If you want to read Elizabeth Kolbert’s article “Spoiled Rotten”, you will find it here.

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16 thoughts on “Are we really a nation of crummy parents?

  1. That article has been a huge topic of conversation at our house, too. I was especially struck by the issues raised by your Challenges 1 & 2. Our household is on those same missions and I think those were good things to keep at the forefront of our decision-making. Already, the boys amaze me with their capabilities…and now I’m paying more attention. So true about the choice between “no” and “yes” being the hardest part of this grand adventure!

  2. I actually postponed some cooking tonight so that Nora Ruth could grate cheese for me tomorrow…and NOT for the lesson in self-sufficiency but because it only took a few days for me to say “whew, so glad I never have to do that again” and I cannot imagine ever taking that job back ha!

  3. Love you Bec! Give your sweet independent and practically perfect in every way children a huge hug and kiss from me! Oh and get my hammock ready… I need to come visit

    • don’t play with my emotions, Pats! when we have at least one hemisphere in common, I will expect some action. Allie called you on her phone one day this week. She was inviting you to pancakes when we go home for a visit at the end of July. love you!

  4. You know what – you are a great parent and you have great kids – all kids are different and as daddy once told me – “I’ve taught you everything I know about right and wrong, so it’s your decision how to use it”. I figure if you apply that to raising your kids that’s best thing you can do, and you’re gonna love anyway – no matter their choices – and rest assured no matter what you think now and all your good intentions – it’s all going to work out – they will make choices that you will test your tolerance but not your love. So enjoy your time and your kids now – it goes fast, they grow before you’re ready!!!
    and I can’t wait to see you at the end of July!!!

    • Amen! I’ve got an idea…how about you come do some of that babysitting you owe me and I’ll use the quiet time to lay by the pool working on my tan and reflecting on how to enjoy the here and now. 😉 Love you and can’t wait to see you, too!!

      • Please – it’s hot – I can’t leave my air conditioner – it’s my splurge – it is what I do!! I’m so glad I’ll see ya’ll soon – I miss you and I’ll still owe you the babysitting – Love you

  5. Now I’m jealous about this little family reunion you y’all are having in a couple of weeks without me. Mom, I’m going to need a ticket to Grand Caymen ASAP! I have some pancakes that need to be eaten! Oh, I love you all very much and don’t worry Bec you’ll be begging for your kiddos back next time I see you! I may just steal them and run away!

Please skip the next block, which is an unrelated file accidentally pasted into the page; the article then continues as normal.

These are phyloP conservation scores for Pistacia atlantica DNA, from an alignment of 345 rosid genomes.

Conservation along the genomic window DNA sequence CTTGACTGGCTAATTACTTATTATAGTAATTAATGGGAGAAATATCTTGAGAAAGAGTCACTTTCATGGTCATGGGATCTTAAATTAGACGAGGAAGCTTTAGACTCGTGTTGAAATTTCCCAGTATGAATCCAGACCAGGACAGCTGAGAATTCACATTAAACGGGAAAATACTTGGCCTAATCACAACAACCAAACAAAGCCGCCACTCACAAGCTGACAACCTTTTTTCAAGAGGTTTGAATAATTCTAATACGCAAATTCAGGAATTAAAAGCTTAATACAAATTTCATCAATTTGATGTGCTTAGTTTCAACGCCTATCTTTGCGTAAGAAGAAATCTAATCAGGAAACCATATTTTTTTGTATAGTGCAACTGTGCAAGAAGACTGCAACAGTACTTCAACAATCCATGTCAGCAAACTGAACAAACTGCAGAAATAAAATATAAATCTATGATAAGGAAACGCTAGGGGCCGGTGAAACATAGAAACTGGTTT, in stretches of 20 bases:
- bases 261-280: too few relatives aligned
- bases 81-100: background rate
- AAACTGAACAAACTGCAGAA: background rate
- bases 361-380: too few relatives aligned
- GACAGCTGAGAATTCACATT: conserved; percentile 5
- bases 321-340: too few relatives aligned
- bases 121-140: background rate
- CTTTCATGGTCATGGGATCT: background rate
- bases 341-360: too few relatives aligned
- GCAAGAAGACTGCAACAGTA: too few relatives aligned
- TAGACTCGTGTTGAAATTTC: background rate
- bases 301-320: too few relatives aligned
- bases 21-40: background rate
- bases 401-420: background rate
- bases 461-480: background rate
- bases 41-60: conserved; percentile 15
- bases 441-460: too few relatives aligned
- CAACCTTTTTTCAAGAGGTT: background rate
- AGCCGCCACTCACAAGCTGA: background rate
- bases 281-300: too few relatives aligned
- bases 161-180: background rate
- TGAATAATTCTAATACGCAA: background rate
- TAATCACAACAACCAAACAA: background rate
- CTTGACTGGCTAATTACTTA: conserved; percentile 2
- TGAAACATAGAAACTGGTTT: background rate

PS why couldn’t this reunion wait until the end of August? Whats so special about July?!

  6. Pingback: Focus On: Parenting Blogs | The Daily Post at WordPress.com

  7. Judgement (which is a bullying-type of perspective) is a good sign that someone who has not done thorough homework and is talking out of the ass. My son has proved has many people wrong through actual work he has created, more times than I can count. Just with his independence skils, he can run circles around the forty-year olds who make statements about playing on the Gameboy.

    Bullies want to throw opinions based on superficial observations. It’s their way of dropping a bag of poop on your doorstep and expecting you to do the cleaning. I can bet that if a person said “explain” to the one who is openly bagging on this generation, there would not be a sensible explanation delivered.

    http://thejunglepackworkbook.wordpress.com

  8. I just stumbled onto your blog/this post and I think it’s fabulous! I would also like to know how to sfely hand my 3 year old a machete, point to the overgrown yard, and let him have at it. Unfortunately, I don’t plan to make any more 3 year olds so it’s a risk I’m not quite willing to take 🙂

    • right- I hear you! I recently let my five year old take up the cheese grater and that was a big step for me!

  9. Your words hit the nail on the head! I challenge myself to help my kids become more independent, too. Lots of times, I find myself failing at that yet I still keep trying! Keep up the good work.

    • you, too! I’ve been documenting some of my successes and failures with pictures, hope to be sharing soon. Got to keep myself accountable! 🙂

  10. Stumbled onto this post now and loved it ! I so agree with you on the ‘deciding on the no and yes’. My daughters are 13 and 9 and refereeing seems to be my only job right now 🙂
    I can identify a lot with your Challenge 1 since I end up doing jobs which I think I can do faster and finish it off. So this has been a solid nudge for me to sit back and let the kids be more independent.

    • thanks! I’m STILL making a conscious effort with this…hoping it will eventually become habitual or at least a little easier 🙂